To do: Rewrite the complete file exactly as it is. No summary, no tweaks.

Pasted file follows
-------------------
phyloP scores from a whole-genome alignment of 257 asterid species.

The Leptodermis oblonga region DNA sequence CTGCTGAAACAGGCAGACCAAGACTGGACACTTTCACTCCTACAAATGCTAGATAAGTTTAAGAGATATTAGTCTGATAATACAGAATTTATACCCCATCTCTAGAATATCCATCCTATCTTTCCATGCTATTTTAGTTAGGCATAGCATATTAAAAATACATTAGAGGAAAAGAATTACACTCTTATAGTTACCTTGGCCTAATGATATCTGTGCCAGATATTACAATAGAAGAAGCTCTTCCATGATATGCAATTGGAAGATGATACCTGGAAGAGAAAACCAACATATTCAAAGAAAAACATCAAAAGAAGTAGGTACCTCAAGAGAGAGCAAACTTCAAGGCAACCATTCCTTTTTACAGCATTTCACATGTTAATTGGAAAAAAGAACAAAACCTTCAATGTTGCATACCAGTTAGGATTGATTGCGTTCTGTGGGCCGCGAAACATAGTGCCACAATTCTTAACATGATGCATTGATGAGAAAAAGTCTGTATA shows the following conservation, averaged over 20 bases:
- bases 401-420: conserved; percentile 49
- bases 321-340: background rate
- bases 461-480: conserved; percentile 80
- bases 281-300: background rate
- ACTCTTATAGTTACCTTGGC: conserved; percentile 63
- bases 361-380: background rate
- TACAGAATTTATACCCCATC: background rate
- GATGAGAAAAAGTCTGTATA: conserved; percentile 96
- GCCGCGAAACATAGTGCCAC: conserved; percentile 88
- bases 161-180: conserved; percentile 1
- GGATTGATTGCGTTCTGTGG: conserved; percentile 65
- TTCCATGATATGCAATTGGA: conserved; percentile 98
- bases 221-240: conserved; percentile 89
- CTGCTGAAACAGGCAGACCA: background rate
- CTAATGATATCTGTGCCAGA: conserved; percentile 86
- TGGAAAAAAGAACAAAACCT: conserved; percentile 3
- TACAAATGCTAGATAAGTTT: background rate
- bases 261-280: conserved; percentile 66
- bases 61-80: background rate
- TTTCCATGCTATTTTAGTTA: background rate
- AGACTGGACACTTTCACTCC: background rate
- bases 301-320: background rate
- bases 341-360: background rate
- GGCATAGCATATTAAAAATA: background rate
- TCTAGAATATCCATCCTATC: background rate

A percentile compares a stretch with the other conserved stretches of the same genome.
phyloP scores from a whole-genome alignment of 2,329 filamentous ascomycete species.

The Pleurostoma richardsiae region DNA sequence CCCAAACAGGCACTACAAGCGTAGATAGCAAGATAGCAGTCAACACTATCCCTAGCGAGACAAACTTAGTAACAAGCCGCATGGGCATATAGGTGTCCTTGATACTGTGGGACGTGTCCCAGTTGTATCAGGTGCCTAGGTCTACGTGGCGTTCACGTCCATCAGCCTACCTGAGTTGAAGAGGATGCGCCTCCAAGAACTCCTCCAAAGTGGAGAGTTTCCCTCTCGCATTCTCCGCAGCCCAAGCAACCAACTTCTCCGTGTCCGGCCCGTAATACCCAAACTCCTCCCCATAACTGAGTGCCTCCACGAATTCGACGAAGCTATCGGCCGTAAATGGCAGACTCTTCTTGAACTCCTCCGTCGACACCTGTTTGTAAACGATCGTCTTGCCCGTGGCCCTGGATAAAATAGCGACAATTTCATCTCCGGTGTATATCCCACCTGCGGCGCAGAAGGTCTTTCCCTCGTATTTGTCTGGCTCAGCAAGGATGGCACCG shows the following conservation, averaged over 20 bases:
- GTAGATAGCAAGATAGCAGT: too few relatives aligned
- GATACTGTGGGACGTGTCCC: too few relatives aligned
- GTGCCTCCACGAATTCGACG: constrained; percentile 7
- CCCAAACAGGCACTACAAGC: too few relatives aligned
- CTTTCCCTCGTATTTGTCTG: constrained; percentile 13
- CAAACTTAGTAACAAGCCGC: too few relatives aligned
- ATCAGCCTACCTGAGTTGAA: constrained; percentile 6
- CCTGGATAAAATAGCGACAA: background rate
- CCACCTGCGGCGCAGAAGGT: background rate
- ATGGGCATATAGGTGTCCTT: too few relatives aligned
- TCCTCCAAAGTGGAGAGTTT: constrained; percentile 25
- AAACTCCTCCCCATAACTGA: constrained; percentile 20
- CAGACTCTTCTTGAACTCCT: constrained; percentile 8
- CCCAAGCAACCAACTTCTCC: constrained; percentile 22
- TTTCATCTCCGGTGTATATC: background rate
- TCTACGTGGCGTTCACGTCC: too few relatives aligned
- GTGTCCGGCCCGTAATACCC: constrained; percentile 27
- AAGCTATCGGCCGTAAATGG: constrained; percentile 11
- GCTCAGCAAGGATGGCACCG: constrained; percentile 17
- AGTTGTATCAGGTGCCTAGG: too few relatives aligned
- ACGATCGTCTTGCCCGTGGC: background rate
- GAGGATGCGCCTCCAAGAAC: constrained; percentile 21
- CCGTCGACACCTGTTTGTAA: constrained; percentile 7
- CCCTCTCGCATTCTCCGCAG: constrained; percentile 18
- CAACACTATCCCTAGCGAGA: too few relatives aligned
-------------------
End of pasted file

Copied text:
phyloP scores from a whole-genome alignment of 257 asterid species.

The Leptodermis oblonga region DNA sequence CTGCTGAAACAGGCAGACCAAGACTGGACACTTTCACTCCTACAAATGCTAGATAAGTTTAAGAGATATTAGTCTGATAATACAGAATTTATACCCCATCTCTAGAATATCCATCCTATCTTTCCATGCTATTTTAGTTAGGCATAGCATATTAAAAATACATTAGAGGAAAAGAATTACACTCTTATAGTTACCTTGGCCTAATGATATCTGTGCCAGATATTACAATAGAAGAAGCTCTTCCATGATATGCAATTGGAAGATGATACCTGGAAGAGAAAACCAACATATTCAAAGAAAAACATCAAAAGAAGTAGGTACCTCAAGAGAGAGCAAACTTCAAGGCAACCATTCCTTTTTACAGCATTTCACATGTTAATTGGAAAAAAGAACAAAACCTTCAATGTTGCATACCAGTTAGGATTGATTGCGTTCTGTGGGCCGCGAAACATAGTGCCACAATTCTTAACATGATGCATTGATGAGAAAAAGTCTGTATA shows the following conservation, averaged over 20 bases:
- bases 401-420: conserved; percentile 49
- bases 321-340: background rate
- bases 461-480: conserved; percentile 80
- bases 281-300: background rate
- ACTCTTATAGTTACCTTGGC: conserved; percentile 63
- bases 361-380: background rate
- TACAGAATTTATACCCCATC: background rate
- GATGAGAAAAAGTCTGTATA: conserved; percentile 96
- GCCGCGAAACATAGTGCCAC: conserved; percentile 88
- bases 161-180: conserved; percentile 1
- GGATTGATTGCGTTCTGTGG: conserved; percentile 65
- TTCCATGATATGCAATTGGA: conserved; percentile 98
- bases 221-240: conserved; percentile 89
- CTGCTGAAACAGGCAGACCA: background rate
- CTAATGATATCTGTGCCAGA: conserved; percentile 86
- TGGAAAAAAGAACAAAACCT: conserved; percentile 3
- TACAAATGCTAGATAAGTTT: background rate
- bases 261-280: conserved; percentile 66
- bases 61-80: background rate
- TTTCCATGCTATTTTAGTTA: background rate
- AGACTGGACACTTTCACTCC: background rate
- bases 301-320: background rate
- bases 341-360: background rate
- GGCATAGCATATTAAAAATA: background rate
- TCTAGAATATCCATCCTATC: background rate

A percentile compares a stretch with the other conserved stretches of the same genome.
phyloP scores from a whole-genome alignment of 2,329 filamentous ascomycete species.

The Pleurostoma richardsiae region DNA sequence CCCAAACAGGCACTACAAGCGTAGATAGCAAGATAGCAGTCAACACTATCCCTAGCGAGACAAACTTAGTAACAAGCCGCATGGGCATATAGGTGTCCTTGATACTGTGGGACGTGTCCCAGTTGTATCAGGTGCCTAGGTCTACGTGGCGTTCACGTCCATCAGCCTACCTGAGTTGAAGAGGATGCGCCTCCAAGAACTCCTCCAAAGTGGAGAGTTTCCCTCTCGCATTCTCCGCAGCCCAAGCAACCAACTTCTCCGTGTCCGGCCCGTAATACCCAAACTCCTCCCCATAACTGAGTGCCTCCACGAATTCGACGAAGCTATCGGCCGTAAATGGCAGACTCTTCTTGAACTCCTCCGTCGACACCTGTTTGTAAACGATCGTCTTGCCCGTGGCCCTGGATAAAATAGCGACAATTTCATCTCCGGTGTATATCCCACCTGCGGCGCAGAAGGTCTTTCCCTCGTATTTGTCTGGCTCAGCAAGGATGGCACCG shows the following conservation, averaged over 20 bases:
- GTAGATAGCAAGATAGCAGT: too few relatives aligned
- GATACTGTGGGACGTGTCCC: too few relatives aligned
- GTGCCTCCACGAATTCGACG: constrained; percentile 7
- CCCAAACAGGCACTACAAGC: too few relatives aligned
- CTTTCCCTCGTATTTGTCTG: constrained; percentile 13
- CAAACTTAGTAACAAGCCGC: too few relatives aligned
- ATCAGCCTACCTGAGTTGAA: constrained; percentile 6
- CCTGGATAAAATAGCGACAA: background rate
- CCACCTGCGGCGCAGAAGGT: background rate
- ATGGGCATATAGGTGTCCTT: too few relatives aligned
- TCCTCCAAAGTGGAGAGTTT: constrained; percentile 25
- AAACTCCTCCCCATAACTGA: constrained; percentile 20
- CAGACTCTTCTTGAACTCCT: constrained; percentile 8
- CCCAAGCAACCAACTTCTCC: constrained; percentile 22
- TTTCATCTCCGGTGTATATC: background rate
- TCTACGTGGCGTTCACGTCC: too few relatives aligned
- GTGTCCGGCCCGTAATACCC: constrained; percentile 27
- AAGCTATCGGCCGTAAATGG: constrained; percentile 11
- GCTCAGCAAGGATGGCACCG: constrained; percentile 17
- AGTTGTATCAGGTGCCTAGG: too few relatives aligned
- ACGATCGTCTTGCCCGTGGC: background rate
- GAGGATGCGCCTCCAAGAAC: constrained; percentile 21
- CCGTCGACACCTGTTTGTAA: constrained; percentile 7
- CCCTCTCGCATTCTCCGCAG: constrained; percentile 18
- CAACACTATCCCTAGCGAGA: too few relatives aligned